The phrase “out of sight, out of mind” matters when creating a consistent practice. For months, I tried to perform divination every day, and I couldn’t stick to it. I eventually realized that my desk setup was hiding all my divination tools. Instead of placing my rune set in a spot where I can easily grab it, I tucked it inside a pencil case at the back of my desk.
Your craft will become unavoidable if you make it obvious. Keep your tarot deck out in the open. Place a crystal in your bathroom where you’ll see it first thing in the morning. Our brains are lazy, and we’ll be less likely to practice if we have to unpack all of our tools first.
If you’re closeted, you may not be able to leave your tools out in the open. I recommend writing a note to yourself. It can be discreet; the word “practice” will kickstart your memory enough. Place it in a spot where you’re guaranteed to see it.
I recently transferred all my tools into open boxes and set them on my work desk, which is by the kitchen. I can easily see and grab any tool I need in the morning.
Don’t Try to Change Other Habits at the Same Time
Learn from my mistakes; don’t work on more than one habit at a time. For years, I couldn’t establish a consistent practice because I tried to do too many things at once. I would go on a self-motivation kick and overbook myself. “Well, if I’m connecting with my ancestors daily, I might as well go to the gym every afternoon. And cook all meals at home. Oh, and I need to go to bed earlier, too.”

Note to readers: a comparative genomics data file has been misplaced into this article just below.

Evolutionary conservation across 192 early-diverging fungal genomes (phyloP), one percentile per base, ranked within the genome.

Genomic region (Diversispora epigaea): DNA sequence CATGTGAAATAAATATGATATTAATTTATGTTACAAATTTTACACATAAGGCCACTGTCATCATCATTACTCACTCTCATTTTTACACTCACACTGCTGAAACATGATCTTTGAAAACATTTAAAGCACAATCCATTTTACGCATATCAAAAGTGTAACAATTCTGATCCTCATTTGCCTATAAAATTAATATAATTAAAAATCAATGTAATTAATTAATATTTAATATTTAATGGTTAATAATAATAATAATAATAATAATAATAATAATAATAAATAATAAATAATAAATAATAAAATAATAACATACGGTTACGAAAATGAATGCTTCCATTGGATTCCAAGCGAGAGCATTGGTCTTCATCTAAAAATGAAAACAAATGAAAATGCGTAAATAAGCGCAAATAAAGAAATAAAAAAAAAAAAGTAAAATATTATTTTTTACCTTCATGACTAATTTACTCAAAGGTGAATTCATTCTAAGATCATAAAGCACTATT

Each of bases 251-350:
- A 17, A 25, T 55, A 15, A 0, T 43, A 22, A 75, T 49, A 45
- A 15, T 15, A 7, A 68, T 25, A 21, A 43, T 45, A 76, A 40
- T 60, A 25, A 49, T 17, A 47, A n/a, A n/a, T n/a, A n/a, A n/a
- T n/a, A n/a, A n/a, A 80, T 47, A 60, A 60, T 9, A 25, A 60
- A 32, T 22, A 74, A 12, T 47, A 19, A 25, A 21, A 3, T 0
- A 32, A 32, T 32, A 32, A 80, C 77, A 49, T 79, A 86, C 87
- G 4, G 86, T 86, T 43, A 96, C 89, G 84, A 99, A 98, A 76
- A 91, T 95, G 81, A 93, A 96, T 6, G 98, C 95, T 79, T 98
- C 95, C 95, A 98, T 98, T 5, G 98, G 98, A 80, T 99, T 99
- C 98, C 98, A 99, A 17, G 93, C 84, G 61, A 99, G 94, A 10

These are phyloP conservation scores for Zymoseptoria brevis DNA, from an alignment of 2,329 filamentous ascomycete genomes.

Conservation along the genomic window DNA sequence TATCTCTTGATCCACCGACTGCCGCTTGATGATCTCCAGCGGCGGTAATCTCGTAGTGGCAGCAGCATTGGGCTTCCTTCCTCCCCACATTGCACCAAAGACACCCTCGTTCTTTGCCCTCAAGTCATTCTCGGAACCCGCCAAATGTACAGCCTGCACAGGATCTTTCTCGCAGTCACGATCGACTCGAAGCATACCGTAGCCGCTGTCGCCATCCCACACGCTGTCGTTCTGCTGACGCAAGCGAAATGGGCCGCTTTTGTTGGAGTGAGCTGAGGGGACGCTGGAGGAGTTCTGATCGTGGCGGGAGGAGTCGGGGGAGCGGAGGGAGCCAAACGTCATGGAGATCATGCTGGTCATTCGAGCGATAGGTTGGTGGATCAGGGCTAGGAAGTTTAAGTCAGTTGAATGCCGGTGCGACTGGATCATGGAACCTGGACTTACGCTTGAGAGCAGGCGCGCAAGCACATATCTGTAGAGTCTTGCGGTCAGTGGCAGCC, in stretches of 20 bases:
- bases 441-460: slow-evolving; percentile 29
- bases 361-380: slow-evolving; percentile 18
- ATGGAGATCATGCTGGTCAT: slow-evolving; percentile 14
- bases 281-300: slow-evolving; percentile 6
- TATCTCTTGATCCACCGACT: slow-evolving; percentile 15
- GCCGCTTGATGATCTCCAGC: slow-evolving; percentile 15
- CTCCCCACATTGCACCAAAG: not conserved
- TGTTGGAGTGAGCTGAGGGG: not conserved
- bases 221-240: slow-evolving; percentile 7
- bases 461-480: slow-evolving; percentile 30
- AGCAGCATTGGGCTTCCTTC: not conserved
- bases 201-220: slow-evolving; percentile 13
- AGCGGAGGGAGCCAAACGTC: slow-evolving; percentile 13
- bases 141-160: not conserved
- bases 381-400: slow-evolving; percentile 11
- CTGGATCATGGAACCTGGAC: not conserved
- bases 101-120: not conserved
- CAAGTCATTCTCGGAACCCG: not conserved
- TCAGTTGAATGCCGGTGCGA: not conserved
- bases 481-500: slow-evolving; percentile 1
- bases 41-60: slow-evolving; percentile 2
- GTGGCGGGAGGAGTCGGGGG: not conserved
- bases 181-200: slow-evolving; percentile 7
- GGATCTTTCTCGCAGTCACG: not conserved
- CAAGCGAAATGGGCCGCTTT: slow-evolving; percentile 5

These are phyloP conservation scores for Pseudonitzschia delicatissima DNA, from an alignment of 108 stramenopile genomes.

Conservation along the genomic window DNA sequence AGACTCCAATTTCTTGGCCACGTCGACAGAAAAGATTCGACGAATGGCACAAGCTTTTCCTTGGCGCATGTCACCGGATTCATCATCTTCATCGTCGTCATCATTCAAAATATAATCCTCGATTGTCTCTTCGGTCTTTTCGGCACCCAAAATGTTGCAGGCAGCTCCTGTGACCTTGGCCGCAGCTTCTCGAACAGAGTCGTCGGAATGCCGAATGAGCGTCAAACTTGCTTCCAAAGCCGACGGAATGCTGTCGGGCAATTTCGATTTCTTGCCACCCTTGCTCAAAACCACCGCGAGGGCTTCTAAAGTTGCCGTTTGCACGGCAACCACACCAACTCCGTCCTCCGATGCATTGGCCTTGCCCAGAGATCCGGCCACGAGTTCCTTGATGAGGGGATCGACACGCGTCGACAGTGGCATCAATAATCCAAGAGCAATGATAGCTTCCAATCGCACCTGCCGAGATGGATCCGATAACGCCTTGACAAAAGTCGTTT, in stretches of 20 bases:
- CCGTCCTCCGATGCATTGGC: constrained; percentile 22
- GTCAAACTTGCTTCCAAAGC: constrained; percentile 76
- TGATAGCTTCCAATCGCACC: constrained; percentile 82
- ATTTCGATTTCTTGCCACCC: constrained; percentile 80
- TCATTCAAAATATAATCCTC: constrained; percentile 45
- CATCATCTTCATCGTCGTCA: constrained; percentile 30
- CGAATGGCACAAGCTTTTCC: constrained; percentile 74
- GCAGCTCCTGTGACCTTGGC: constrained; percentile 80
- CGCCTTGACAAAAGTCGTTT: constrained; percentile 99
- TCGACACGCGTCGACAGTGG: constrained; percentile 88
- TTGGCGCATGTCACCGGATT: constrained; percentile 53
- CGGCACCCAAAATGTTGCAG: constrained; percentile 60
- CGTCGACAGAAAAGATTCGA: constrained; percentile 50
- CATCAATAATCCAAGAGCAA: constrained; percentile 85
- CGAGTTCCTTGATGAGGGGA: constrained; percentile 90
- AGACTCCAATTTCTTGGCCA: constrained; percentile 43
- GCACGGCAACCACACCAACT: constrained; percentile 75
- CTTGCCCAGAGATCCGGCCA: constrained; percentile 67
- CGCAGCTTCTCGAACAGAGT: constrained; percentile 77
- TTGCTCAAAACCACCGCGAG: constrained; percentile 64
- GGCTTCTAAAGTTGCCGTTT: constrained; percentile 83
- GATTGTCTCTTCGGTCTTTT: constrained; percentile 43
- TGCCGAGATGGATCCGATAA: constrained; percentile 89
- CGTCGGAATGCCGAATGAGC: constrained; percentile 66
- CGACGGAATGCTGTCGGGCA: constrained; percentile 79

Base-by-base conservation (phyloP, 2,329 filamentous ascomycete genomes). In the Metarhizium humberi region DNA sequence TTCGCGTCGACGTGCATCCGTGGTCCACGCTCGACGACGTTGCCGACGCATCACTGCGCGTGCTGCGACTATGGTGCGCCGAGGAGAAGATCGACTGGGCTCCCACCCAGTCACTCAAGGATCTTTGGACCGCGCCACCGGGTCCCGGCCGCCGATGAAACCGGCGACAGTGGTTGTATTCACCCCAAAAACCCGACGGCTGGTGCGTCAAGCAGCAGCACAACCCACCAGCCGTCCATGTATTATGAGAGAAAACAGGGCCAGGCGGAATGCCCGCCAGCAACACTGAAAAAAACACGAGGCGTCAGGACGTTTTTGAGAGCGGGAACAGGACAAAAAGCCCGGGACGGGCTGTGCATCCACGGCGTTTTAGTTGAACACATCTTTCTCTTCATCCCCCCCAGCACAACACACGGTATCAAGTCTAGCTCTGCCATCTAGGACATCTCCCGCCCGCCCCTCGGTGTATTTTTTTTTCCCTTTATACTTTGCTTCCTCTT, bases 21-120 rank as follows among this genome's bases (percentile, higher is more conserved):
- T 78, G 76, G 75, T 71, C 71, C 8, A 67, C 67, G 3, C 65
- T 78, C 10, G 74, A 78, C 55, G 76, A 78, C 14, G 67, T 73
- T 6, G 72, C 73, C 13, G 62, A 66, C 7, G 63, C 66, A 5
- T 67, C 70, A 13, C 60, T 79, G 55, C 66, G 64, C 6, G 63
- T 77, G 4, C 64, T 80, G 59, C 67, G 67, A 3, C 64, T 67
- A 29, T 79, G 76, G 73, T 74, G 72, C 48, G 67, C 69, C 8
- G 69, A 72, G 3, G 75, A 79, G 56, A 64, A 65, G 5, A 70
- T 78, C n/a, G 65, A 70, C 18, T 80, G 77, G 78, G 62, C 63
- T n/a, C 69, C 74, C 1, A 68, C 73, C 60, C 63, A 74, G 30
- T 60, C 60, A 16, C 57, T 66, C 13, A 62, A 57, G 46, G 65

Take it from me: when you work on one habit, the rest will follow. When I wake up early to practice my craft, I often make breakfast at home. I work out later because I have more time. I feel more productive after a round of spirit work, so I write a blog post. Focus on changing your craft now, and the rest of your goals will manifest without you even thinking about them.
Record Your Streaks
The more often we practice our craft, the prouder we feel. For this reason, I highly recommend recording your streaks. When you finish your daily cleansing, mark it on a calendar. If you do it the next day, you’ll have a streak. These trails of success make us less likely to take a day off.
If you need to take a day off, however, follow the “two day rule.” The idea is that you should never take two days off in a row. If you’re too busy to write a prayer for your deity, give yourself a day off, and do it tomorrow. YouTuber Matt D’Avella has a great video on the two day rule if you’re interested.
I track my habits using the free app Habitica. It’s an RPG that gives you a customizable character. As you complete real-world habits, your character levels up, and you can upgrade it. In my experience, apps that reward me for streaks are more motivating than ones that punish me for missing a day.
Have Someone Keep You Accountable
This is a tip that I’ve heard for years but never took seriously until recently. To phrase the tip briefly, have others keep you accountable for your habit. Checking in with another person will peer pressure yourself into achieving your goal.
I never did this because of social anxiety, and I have missed out. Recently, I teamed up with the Pastel Priestess (who runs a podcast on Hellenic Polytheism) so we could keep each other accountable. We told each other our goals and checked in every day to reveal what we did.
There are less personal ways to hold yourself accountable. You can tell everyone your goal on a blog, like I’m doing, which will hopefully work. Hopefully. Otherwise, you can download habit-tracking apps that connect you with friends so that you can both see each other’s streaks. Some apps (like Flora) will have you donate a small amount to charity if you don’t keep it up.
In short, here are the techniques that I used to develop a consistent magic practice:
These books aren’t necessarily witchcraft or Pagan-focused, but they can help you determine what takes priority and how to practice every day.